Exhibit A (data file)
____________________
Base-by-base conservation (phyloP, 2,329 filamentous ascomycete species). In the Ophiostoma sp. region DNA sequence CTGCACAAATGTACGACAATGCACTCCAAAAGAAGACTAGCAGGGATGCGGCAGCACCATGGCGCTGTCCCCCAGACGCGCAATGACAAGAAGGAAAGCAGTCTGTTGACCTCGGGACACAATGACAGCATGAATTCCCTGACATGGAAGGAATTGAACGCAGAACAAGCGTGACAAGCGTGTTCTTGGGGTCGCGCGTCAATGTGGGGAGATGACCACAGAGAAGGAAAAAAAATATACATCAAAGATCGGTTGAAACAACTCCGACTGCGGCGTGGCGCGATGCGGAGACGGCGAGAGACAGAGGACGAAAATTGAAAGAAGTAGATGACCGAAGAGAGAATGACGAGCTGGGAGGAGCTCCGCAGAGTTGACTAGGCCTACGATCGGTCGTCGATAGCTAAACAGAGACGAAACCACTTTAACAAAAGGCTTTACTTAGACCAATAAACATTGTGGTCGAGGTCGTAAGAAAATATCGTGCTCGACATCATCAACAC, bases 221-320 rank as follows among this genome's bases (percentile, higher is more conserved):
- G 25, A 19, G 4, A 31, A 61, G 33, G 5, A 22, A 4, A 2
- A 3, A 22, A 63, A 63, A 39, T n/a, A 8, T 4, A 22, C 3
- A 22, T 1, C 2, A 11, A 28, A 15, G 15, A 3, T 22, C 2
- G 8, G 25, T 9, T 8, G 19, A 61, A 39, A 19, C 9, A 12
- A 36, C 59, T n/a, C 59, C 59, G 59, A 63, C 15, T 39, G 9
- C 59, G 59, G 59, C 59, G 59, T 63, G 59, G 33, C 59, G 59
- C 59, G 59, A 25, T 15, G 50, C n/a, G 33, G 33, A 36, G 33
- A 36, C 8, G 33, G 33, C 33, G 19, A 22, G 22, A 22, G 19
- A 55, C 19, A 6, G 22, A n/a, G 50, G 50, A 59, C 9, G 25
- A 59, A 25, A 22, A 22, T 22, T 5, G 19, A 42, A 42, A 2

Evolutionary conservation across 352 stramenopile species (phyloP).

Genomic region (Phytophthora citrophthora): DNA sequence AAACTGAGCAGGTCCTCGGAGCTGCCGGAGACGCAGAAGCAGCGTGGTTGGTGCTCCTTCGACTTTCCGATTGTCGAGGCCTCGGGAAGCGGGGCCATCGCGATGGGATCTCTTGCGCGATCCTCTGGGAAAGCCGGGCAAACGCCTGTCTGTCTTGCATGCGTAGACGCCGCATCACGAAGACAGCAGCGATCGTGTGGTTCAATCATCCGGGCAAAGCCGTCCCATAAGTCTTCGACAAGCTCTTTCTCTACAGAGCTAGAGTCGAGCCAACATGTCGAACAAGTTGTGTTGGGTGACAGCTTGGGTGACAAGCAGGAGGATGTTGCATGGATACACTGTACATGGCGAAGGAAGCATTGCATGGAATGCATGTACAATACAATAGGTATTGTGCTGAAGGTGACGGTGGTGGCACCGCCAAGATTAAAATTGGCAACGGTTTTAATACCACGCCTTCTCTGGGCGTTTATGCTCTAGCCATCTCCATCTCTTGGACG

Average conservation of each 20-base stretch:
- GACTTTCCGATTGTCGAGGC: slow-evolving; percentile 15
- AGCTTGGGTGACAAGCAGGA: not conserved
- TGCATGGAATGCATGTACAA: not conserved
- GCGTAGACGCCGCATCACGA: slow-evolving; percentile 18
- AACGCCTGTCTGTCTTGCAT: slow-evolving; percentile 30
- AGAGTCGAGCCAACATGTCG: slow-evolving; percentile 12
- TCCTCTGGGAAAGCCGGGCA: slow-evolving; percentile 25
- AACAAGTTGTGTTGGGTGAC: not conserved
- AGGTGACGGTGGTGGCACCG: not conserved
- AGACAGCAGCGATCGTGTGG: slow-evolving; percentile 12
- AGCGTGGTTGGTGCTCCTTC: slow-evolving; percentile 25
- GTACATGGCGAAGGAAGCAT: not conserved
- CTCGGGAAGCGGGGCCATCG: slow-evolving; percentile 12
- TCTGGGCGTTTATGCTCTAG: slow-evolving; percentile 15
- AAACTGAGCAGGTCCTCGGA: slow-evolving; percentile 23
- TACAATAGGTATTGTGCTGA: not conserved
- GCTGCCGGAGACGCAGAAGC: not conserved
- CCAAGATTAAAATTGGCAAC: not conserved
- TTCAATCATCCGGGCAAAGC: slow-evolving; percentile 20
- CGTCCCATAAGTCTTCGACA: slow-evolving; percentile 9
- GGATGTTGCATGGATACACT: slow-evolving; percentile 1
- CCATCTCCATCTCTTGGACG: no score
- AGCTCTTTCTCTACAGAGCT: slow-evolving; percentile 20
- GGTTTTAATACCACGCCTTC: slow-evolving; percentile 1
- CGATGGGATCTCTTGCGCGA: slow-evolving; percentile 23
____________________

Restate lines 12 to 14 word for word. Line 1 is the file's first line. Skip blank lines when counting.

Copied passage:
Evolutionary conservation across 352 stramenopile species (phyloP).

Genomic region (Phytophthora citrophthora): DNA sequence AAACTGAGCAGGTCCTCGGAGCTGCCGGAGACGCAGAAGCAGCGTGGTTGGTGCTCCTTCGACTTTCCGATTGTCGAGGCCTCGGGAAGCGGGGCCATCGCGATGGGATCTCTTGCGCGATCCTCTGGGAAAGCCGGGCAAACGCCTGTCTGTCTTGCATGCGTAGACGCCGCATCACGAAGACAGCAGCGATCGTGTGGTTCAATCATCCGGGCAAAGCCGTCCCATAAGTCTTCGACAAGCTCTTTCTCTACAGAGCTAGAGTCGAGCCAACATGTCGAACAAGTTGTGTTGGGTGACAGCTTGGGTGACAAGCAGGAGGATGTTGCATGGATACACTGTACATGGCGAAGGAAGCATTGCATGGAATGCATGTACAATACAATAGGTATTGTGCTGAAGGTGACGGTGGTGGCACCGCCAAGATTAAAATTGGCAACGGTTTTAATACCACGCCTTCTCTGGGCGTTTATGCTCTAGCCATCTCCATCTCTTGGACG

Average conservation of each 20-base stretch: